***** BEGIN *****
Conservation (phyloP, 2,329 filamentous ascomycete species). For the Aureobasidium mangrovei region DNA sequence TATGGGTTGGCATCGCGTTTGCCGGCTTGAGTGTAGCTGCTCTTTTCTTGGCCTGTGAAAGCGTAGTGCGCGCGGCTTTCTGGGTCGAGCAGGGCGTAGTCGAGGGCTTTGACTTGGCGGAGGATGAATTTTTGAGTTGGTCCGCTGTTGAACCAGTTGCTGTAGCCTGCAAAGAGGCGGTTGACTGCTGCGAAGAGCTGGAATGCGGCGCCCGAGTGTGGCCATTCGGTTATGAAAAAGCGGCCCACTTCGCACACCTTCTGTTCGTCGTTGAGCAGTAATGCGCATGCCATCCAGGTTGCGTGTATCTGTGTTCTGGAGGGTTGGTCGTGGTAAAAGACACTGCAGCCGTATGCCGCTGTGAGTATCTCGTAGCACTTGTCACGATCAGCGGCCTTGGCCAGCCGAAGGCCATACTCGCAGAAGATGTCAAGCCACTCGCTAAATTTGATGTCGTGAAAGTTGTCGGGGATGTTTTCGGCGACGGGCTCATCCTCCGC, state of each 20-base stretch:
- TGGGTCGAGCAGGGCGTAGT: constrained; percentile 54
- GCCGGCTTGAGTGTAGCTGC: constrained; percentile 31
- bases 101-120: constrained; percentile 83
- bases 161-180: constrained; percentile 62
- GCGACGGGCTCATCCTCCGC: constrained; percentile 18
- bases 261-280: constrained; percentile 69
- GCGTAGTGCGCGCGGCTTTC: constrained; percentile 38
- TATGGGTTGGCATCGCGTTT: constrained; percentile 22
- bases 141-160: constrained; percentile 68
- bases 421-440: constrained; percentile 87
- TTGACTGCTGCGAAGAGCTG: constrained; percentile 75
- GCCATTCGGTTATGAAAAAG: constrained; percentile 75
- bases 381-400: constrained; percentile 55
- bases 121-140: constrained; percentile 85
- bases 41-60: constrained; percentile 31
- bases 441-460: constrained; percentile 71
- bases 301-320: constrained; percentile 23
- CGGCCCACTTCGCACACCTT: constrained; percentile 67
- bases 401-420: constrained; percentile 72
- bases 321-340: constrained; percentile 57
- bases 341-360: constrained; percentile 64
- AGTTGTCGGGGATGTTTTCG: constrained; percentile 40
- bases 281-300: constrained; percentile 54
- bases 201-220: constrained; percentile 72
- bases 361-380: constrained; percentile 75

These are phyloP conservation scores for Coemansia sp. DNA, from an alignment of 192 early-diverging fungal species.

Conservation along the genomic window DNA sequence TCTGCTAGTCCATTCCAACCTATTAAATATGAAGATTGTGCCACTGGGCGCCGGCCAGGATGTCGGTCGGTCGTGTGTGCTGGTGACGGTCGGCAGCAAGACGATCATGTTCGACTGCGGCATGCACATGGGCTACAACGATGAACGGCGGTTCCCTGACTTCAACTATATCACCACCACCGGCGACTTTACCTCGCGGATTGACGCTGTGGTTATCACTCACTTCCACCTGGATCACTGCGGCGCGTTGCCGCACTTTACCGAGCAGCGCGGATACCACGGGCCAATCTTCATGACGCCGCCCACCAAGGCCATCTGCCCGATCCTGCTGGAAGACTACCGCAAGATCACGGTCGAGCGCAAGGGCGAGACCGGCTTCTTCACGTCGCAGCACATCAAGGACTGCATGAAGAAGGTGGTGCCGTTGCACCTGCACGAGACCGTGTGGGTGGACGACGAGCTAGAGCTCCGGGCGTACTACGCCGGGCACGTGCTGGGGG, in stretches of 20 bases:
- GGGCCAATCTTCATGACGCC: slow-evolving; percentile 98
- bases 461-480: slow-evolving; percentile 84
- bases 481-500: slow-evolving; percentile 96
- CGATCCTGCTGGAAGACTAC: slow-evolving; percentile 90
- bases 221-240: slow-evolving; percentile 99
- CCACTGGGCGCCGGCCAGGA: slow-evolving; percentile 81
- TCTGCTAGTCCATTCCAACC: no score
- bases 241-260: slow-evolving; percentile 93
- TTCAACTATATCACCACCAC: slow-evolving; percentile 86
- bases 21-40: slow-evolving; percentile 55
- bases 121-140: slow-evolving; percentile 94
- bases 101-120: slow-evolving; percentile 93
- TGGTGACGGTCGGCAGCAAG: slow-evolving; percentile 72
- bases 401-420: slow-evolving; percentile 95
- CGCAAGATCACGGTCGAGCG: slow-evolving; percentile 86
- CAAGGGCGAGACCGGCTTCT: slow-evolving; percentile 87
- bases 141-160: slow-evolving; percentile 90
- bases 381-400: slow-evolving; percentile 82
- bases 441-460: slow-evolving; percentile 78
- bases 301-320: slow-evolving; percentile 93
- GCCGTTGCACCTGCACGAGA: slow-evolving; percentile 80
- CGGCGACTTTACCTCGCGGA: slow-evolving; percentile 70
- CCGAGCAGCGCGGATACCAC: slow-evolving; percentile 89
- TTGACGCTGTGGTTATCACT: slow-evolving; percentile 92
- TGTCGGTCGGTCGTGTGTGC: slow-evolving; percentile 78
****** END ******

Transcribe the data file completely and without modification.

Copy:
Conservation (phyloP, 2,329 filamentous ascomycete species). For the Aureobasidium mangrovei region DNA sequence TATGGGTTGGCATCGCGTTTGCCGGCTTGAGTGTAGCTGCTCTTTTCTTGGCCTGTGAAAGCGTAGTGCGCGCGGCTTTCTGGGTCGAGCAGGGCGTAGTCGAGGGCTTTGACTTGGCGGAGGATGAATTTTTGAGTTGGTCCGCTGTTGAACCAGTTGCTGTAGCCTGCAAAGAGGCGGTTGACTGCTGCGAAGAGCTGGAATGCGGCGCCCGAGTGTGGCCATTCGGTTATGAAAAAGCGGCCCACTTCGCACACCTTCTGTTCGTCGTTGAGCAGTAATGCGCATGCCATCCAGGTTGCGTGTATCTGTGTTCTGGAGGGTTGGTCGTGGTAAAAGACACTGCAGCCGTATGCCGCTGTGAGTATCTCGTAGCACTTGTCACGATCAGCGGCCTTGGCCAGCCGAAGGCCATACTCGCAGAAGATGTCAAGCCACTCGCTAAATTTGATGTCGTGAAAGTTGTCGGGGATGTTTTCGGCGACGGGCTCATCCTCCGC, state of each 20-base stretch:
- TGGGTCGAGCAGGGCGTAGT: constrained; percentile 54
- GCCGGCTTGAGTGTAGCTGC: constrained; percentile 31
- bases 101-120: constrained; percentile 83
- bases 161-180: constrained; percentile 62
- GCGACGGGCTCATCCTCCGC: constrained; percentile 18
- bases 261-280: constrained; percentile 69
- GCGTAGTGCGCGCGGCTTTC: constrained; percentile 38
- TATGGGTTGGCATCGCGTTT: constrained; percentile 22
- bases 141-160: constrained; percentile 68
- bases 421-440: constrained; percentile 87
- TTGACTGCTGCGAAGAGCTG: constrained; percentile 75
- GCCATTCGGTTATGAAAAAG: constrained; percentile 75
- bases 381-400: constrained; percentile 55
- bases 121-140: constrained; percentile 85
- bases 41-60: constrained; percentile 31
- bases 441-460: constrained; percentile 71
- bases 301-320: constrained; percentile 23
- CGGCCCACTTCGCACACCTT: constrained; percentile 67
- bases 401-420: constrained; percentile 72
- bases 321-340: constrained; percentile 57
- bases 341-360: constrained; percentile 64
- AGTTGTCGGGGATGTTTTCG: constrained; percentile 40
- bases 281-300: constrained; percentile 54
- bases 201-220: constrained; percentile 72
- bases 361-380: constrained; percentile 75

These are phyloP conservation scores for Coemansia sp. DNA, from an alignment of 192 early-diverging fungal species.

Conservation along the genomic window DNA sequence TCTGCTAGTCCATTCCAACCTATTAAATATGAAGATTGTGCCACTGGGCGCCGGCCAGGATGTCGGTCGGTCGTGTGTGCTGGTGACGGTCGGCAGCAAGACGATCATGTTCGACTGCGGCATGCACATGGGCTACAACGATGAACGGCGGTTCCCTGACTTCAACTATATCACCACCACCGGCGACTTTACCTCGCGGATTGACGCTGTGGTTATCACTCACTTCCACCTGGATCACTGCGGCGCGTTGCCGCACTTTACCGAGCAGCGCGGATACCACGGGCCAATCTTCATGACGCCGCCCACCAAGGCCATCTGCCCGATCCTGCTGGAAGACTACCGCAAGATCACGGTCGAGCGCAAGGGCGAGACCGGCTTCTTCACGTCGCAGCACATCAAGGACTGCATGAAGAAGGTGGTGCCGTTGCACCTGCACGAGACCGTGTGGGTGGACGACGAGCTAGAGCTCCGGGCGTACTACGCCGGGCACGTGCTGGGGG, in stretches of 20 bases:
- GGGCCAATCTTCATGACGCC: slow-evolving; percentile 98
- bases 461-480: slow-evolving; percentile 84
- bases 481-500: slow-evolving; percentile 96
- CGATCCTGCTGGAAGACTAC: slow-evolving; percentile 90
- bases 221-240: slow-evolving; percentile 99
- CCACTGGGCGCCGGCCAGGA: slow-evolving; percentile 81
- TCTGCTAGTCCATTCCAACC: no score
- bases 241-260: slow-evolving; percentile 93
- TTCAACTATATCACCACCAC: slow-evolving; percentile 86
- bases 21-40: slow-evolving; percentile 55
- bases 121-140: slow-evolving; percentile 94
- bases 101-120: slow-evolving; percentile 93
- TGGTGACGGTCGGCAGCAAG: slow-evolving; percentile 72
- bases 401-420: slow-evolving; percentile 95
- CGCAAGATCACGGTCGAGCG: slow-evolving; percentile 86
- CAAGGGCGAGACCGGCTTCT: slow-evolving; percentile 87
- bases 141-160: slow-evolving; percentile 90
- bases 381-400: slow-evolving; percentile 82
- bases 441-460: slow-evolving; percentile 78
- bases 301-320: slow-evolving; percentile 93
- GCCGTTGCACCTGCACGAGA: slow-evolving; percentile 80
- CGGCGACTTTACCTCGCGGA: slow-evolving; percentile 70
- CCGAGCAGCGCGGATACCAC: slow-evolving; percentile 89
- TTGACGCTGTGGTTATCACT: slow-evolving; percentile 92
- TGTCGGTCGGTCGTGTGTGC: slow-evolving; percentile 78